In Luxembourg, education is currently compulsory from age 4 to age 16. The Minister of National Education Claude Maisch (DP) will present this Tuesday, February 22, the project to extend compulsory education from 16 to 18 years, approved by the Government Council on February 11. Possibility of taking stock of home education, as school obligation does not mean obligation to attend school.
184 children are educated at home
According to the latest figures released by the Ministry of National Education in March 2021 for the academic year 2020-2021, 154 primary school students (3 to 11 years old) are home-schooled, compared to 50,890 children attending primary school education, up 37 from 2019-2020. And they were 30 secondary school students (ages 12 to 19) who had to be homeschooled.
The reasons for home schooling can be different: the child’s illness, families moving across the country, or the conviction of the parents. “For youth from 4 to 12 years of age on 1er September training can take place at home. At the moment, it is necessary to seek permission from the director of your region, justifying your request and informing the municipality”, explains asbl Alli (Luxembourg Association for Freedom of Education) on its website. For children over 12 years on 1er September, homeschooling is not regulated by any law. In practice, you must provide a school certificate from a correspondence course to the municipality of residence or inform the Ministry of National Education. There is a bill on home education, but it has not yet been submitted to the Chamber of Deputies.
Homeschooling is subject to control
In its 2020-2021 activity report, the nonprofit Alli explains that there have been “several requests for information about homeschooling due to unsanitary conditions that are not suitable for families. There is no doubt an increase in applications because families have had the opportunity to know and experience this educational choice and think about it. Do homeschooling parents need to follow the Luxembourg curriculum? According to Article 21 (primary/primary education), “home education must aim at the acquisition of the basic skills defined by the curriculum. In duly justified circumstances, in particular – for example – if the parents intend to give their child distance learning, the district director can grant exemption from teaching to one or more of them. other matters provided for in article 7 of the school law.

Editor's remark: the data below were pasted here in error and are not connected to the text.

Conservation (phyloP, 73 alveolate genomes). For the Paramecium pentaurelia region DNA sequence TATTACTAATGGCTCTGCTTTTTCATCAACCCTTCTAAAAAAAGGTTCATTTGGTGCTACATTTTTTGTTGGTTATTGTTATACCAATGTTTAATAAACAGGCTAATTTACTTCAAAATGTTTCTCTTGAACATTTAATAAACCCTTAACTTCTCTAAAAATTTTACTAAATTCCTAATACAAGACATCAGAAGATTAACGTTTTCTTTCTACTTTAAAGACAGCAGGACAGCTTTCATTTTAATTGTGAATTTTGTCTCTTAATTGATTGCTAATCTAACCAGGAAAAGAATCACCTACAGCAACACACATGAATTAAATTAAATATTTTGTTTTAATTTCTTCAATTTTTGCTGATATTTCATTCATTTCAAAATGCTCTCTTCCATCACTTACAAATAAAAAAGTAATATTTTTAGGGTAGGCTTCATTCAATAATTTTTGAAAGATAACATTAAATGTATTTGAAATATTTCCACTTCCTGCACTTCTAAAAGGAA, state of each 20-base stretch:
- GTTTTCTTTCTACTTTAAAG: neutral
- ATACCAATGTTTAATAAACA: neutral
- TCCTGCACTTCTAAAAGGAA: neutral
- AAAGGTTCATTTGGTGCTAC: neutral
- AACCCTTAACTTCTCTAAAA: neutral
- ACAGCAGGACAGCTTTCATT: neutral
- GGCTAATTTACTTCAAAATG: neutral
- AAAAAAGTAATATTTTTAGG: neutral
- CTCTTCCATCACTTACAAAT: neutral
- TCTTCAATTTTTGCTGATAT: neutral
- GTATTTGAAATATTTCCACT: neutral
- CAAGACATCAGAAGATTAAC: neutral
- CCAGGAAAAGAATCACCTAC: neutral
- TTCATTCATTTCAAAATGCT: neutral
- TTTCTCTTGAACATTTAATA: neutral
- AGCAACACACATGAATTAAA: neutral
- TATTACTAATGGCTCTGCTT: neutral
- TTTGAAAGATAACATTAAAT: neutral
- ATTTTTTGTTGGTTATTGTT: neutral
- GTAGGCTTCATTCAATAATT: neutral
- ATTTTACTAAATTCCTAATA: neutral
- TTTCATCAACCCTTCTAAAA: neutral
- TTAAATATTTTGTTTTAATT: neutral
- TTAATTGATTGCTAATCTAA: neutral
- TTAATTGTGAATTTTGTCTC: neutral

And the non-profit association notes “that the pursuit of the basic skills defined in the curriculum does not mean that it is mandatory to achieve them, but that the child should be given the opportunity to achieve them. , as it has the right to education, but no one can be forced to study”. Therefore, home schooling is under the control of the director of his district. If it is found that the education provided does not meet the specified criteria, the student is automatically enrolled in the school of his municipality of residence. This will also be the case if the director refuses to carry out an inspection.
In Belgium and France
And how is homeschooling going with our neighbors? In Belgium, compulsory education starts at the age of 5. According to the General Education Administration, 1,122 children were homeschooled in 2018-2019, and the Office of General Inspection is responsible for monitoring the level of education set by law. Children must also take their School Certificates and pass CEB at 12, CE1D at 14 and CE2D at 16.
In France, education is compulsory between the ages of 3 and 16. Inspections are carried out at the municipal level on the initiative of the mayor from the first year, then every two years until the child is 16 years old and on the initiative of the academic directors of the school’s services. National education ( Dasen). According to a study conducted by France’s Ministry of National Education in 2020, 50,000 students are being educated at home, compared to 41,000 in 2019 and 30 to 35,000 in 2017. These children represent 0.5% of the total number of French students.